Letter to U.S. House of Representatives Regarding Federal Agriculture Reform and Risk Management Act, July 10, 2012

July 10, 2012

The Honorable Frank D. Lucas, Chairman
House Committee on Agriculture
U.S. House of Representatives
Washington, DC 20515

The Honorable Collin Peterson, Ranking Member
House Committee on Agriculture
U.S. House of Representatives
Washington, DC 20515

Dear Chairman Lucas and Ranking Member Peterson:

The United States Conference of Catholic Bishops, Catholic Relief Services and the National Catholic Rural Life Conference wish to share our priorities regarding the House Committee on Agriculture’s proposed Federal Agriculture Reform and Risk Management Act (FARRM). We ask that you support a Farm Bill that provides help for poor and hungry people both at home and abroad, offers targeted support for those who grow our food, promotes stewardship of the land and helps rural communities prosper.

In For I was Hungry and You Gave Me Food, the U.S. bishops wrote, “The primary goals of agriculture policies should be providing food for all people and reducing poverty among farmers and farmworkers in this country and abroad.” The Catholic community brings both moral principles and everyday experience to the Farm Bill policy debate. We are a community of faith that is present throughout rural America and in rural communities around the globe. The Farm Bill affects us all, but most significantly, those who are hungry, living in poverty, and those trying to maintain farming as a viable way of life.

As you debate the 2012 Farm Bill, we urge you to consider the following priorities:

  • International Food Security and Development: The Committee proposal supports food aid for emergencies and wisely allocates $400 million annually for Food for Peace “non-emergency” programs to help combat the underlying causes of long-term hunger in the poorest countries. This funding builds on the documented success of non-emergency programs to address hunger in places like the Horn of Africa, which reduced the need for international emergency food assistance. Also, the new reporting requirements on how international aid implementers use federal funding will help demonstrate the effectiveness of development and emergency food assistance programs abroad.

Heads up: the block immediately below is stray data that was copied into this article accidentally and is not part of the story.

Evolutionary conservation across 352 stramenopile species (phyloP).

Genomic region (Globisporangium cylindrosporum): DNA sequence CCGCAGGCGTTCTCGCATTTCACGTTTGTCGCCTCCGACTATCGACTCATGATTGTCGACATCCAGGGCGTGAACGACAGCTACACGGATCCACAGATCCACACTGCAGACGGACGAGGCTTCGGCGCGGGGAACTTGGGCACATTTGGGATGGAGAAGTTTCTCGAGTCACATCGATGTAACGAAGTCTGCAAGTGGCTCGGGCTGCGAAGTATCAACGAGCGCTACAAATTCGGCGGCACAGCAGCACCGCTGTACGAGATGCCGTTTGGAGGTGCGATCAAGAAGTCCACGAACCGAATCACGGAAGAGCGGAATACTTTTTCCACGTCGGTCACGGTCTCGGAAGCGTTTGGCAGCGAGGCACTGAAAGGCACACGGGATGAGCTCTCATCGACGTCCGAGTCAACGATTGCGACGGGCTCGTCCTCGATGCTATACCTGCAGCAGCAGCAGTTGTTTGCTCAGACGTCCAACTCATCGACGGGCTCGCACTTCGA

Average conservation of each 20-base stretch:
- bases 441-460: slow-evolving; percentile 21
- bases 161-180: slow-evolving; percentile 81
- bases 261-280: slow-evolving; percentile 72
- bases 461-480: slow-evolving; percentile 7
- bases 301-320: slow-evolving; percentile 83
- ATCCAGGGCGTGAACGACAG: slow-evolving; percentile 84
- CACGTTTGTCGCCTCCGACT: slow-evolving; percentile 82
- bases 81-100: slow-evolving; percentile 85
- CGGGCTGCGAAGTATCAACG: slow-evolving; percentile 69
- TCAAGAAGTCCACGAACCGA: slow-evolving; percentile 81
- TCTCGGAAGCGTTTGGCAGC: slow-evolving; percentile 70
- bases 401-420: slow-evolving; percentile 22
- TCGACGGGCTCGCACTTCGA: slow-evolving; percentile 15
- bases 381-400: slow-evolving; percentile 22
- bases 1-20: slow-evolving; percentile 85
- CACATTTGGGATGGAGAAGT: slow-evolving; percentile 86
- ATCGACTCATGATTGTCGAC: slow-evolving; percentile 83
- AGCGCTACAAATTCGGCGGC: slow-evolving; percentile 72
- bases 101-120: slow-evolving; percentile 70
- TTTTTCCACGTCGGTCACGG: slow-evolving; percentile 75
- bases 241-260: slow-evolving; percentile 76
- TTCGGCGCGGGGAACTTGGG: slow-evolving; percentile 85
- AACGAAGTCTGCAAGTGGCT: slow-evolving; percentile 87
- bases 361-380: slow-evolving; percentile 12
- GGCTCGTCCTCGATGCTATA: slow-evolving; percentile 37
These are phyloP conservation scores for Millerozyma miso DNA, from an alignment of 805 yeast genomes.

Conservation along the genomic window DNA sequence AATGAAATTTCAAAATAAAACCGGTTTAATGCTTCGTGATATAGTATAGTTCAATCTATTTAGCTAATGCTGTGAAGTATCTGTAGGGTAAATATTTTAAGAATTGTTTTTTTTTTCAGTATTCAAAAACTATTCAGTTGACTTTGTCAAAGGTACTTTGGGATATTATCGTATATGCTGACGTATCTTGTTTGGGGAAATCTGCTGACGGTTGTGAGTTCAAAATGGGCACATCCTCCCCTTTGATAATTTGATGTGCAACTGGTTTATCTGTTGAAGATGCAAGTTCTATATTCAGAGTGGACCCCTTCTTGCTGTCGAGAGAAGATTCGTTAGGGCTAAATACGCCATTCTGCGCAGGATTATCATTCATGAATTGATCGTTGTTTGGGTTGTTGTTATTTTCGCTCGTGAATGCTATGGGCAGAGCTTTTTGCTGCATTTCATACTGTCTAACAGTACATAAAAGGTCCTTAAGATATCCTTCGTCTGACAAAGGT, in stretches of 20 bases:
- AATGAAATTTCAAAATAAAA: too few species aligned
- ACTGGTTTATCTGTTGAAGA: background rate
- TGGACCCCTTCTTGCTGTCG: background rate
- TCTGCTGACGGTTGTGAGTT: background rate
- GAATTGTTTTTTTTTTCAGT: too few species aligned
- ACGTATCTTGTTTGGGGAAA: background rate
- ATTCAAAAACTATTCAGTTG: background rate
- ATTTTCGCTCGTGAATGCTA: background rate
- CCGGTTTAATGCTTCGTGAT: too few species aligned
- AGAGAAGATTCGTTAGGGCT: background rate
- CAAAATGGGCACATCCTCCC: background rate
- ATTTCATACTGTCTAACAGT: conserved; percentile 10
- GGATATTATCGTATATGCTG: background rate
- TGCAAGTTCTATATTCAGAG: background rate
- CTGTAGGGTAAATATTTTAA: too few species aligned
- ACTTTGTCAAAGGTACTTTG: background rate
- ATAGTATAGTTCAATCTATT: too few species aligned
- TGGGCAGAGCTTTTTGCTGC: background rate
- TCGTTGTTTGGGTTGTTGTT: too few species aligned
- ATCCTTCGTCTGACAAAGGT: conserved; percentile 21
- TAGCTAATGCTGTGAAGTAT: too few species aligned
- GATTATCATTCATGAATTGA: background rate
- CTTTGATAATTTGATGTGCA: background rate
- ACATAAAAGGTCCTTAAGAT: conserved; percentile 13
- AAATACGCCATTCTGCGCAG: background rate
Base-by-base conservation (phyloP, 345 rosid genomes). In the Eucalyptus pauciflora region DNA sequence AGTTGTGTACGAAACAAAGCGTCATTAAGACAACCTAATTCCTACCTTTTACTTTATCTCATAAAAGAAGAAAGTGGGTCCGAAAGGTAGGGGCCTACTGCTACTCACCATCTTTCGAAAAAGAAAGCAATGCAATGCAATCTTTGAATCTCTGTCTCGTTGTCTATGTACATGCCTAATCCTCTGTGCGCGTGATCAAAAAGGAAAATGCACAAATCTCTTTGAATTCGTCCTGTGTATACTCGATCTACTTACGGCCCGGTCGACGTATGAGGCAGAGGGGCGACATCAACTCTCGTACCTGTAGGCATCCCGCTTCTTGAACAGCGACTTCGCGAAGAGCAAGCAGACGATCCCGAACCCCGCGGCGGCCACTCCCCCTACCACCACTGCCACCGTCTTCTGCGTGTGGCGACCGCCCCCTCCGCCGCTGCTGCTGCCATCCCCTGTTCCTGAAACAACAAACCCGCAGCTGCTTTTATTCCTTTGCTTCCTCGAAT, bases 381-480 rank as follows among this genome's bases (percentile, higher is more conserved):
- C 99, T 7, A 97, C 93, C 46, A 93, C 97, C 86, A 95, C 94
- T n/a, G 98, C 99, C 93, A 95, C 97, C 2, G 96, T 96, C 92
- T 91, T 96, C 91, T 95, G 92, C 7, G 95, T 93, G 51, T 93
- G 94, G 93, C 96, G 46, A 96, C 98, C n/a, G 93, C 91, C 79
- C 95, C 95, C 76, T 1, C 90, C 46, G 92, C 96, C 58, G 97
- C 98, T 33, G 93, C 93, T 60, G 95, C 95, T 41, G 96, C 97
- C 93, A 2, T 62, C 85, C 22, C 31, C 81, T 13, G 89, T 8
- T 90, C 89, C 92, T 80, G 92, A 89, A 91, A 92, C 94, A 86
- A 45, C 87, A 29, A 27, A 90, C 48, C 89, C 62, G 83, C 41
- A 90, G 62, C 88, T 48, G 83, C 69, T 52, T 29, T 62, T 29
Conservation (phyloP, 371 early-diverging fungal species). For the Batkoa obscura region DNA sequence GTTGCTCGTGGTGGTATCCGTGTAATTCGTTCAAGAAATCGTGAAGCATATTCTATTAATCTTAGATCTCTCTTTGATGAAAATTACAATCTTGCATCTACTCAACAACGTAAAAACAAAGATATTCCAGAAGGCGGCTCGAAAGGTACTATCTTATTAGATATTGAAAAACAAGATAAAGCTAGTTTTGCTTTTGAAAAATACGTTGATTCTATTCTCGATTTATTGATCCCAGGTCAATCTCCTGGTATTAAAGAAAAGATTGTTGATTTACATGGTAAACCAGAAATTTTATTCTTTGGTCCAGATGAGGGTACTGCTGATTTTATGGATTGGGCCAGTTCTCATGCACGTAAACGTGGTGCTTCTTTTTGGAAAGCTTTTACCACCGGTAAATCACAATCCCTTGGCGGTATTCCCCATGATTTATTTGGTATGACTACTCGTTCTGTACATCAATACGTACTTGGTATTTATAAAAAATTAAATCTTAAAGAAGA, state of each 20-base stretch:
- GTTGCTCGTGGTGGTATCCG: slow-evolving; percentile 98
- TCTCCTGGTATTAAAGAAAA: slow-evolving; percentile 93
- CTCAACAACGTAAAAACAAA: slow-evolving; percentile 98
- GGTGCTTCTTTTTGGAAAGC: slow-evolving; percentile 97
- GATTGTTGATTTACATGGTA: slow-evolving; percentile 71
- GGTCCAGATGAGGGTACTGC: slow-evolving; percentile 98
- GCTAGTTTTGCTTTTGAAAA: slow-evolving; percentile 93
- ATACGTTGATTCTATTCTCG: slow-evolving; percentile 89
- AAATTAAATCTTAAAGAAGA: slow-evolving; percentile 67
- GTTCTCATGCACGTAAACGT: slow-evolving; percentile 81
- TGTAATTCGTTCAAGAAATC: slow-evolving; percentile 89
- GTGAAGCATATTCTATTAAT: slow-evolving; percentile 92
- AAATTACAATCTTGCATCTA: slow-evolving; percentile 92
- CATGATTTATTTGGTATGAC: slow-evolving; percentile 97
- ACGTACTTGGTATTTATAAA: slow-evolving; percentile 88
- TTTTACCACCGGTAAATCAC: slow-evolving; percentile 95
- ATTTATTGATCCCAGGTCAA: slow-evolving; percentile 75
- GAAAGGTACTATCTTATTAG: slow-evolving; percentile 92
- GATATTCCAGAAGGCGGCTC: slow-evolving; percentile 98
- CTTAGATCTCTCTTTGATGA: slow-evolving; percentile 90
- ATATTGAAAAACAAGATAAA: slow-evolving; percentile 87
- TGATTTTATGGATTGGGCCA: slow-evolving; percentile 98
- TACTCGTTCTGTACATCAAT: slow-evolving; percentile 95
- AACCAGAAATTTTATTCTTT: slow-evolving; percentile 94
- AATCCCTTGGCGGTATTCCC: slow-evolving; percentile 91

• Domestic Hunger and Nutrition: An increase in funding for The Emergency Food Assistance Program (TEFAP) will help churches, charities and food pantries serve hungry people in our communities. However, the proposal to reduce the Supplemental Nutrition Assistance Program (SNAP), formerly food stamps) by over $16 billion will hurt hungry children, poor families, vulnerable seniors and struggling workers. At this time of economic hardship and continued high unemployment, the Committee should protect essential programs that serve poor and hungry people. To cut programs that feed hungry people in the midst of economic turmoil is unjustified and wrong.
  • Conservation and Rural Development: Full funding for conservation and rural development programs is essential to promote stewardship of creation and help rural communities thrive. The Committee draft maintains funding for the Environmental Quality Incentives Program (EQIP), reauthorizes the Rural Micro-Entrepreneur Program and promotes broadband access in rural communities. However, we remain concerned that conservation and rural development programs continue to receive significant cuts.
  • Subsidies and Crop Insurance: The proposal to eliminate direct payments is a positive step to reform the Commodity Title. Agriculture subsidies should be reduced overall and crop insurance should be targeted to help small and medium sized farmers, especially minority owned farms, over larger industrial agriculture. Government resources should help those who truly need assistance and support those who comply with environmentally sound and sustainable agriculture practices. Savings from reductions to agricultural subsidies should be used to support hunger and nutrition programs that feed poor and vulnerable people.

A just Farm Bill requires shared sacrifice by all but cannot rely on disproportionate cuts to essential services for hungry, poor and vulnerable people. We join other Christian leaders in insisting “a circle of protection” be drawn around essential programs that feed poor and vulnerable people, serve small and moderate-sized family farms, promote stewardship of creation and help rural communities both at home and abroad prosper.


Most Rev. Stephen E. Blaire
Bishop of Stockton
Chairman, Committee on Domestic Justice and Human Development

Most Rev. Richard E. Pates
Bishop of Des Moines
Chairman, Committee on International Justice and Peace

Dr. Carolyn Y. Woo
Catholic Relief Services

Mr. James F. Ennis
Executive Director,
National Catholic Rural Life Conference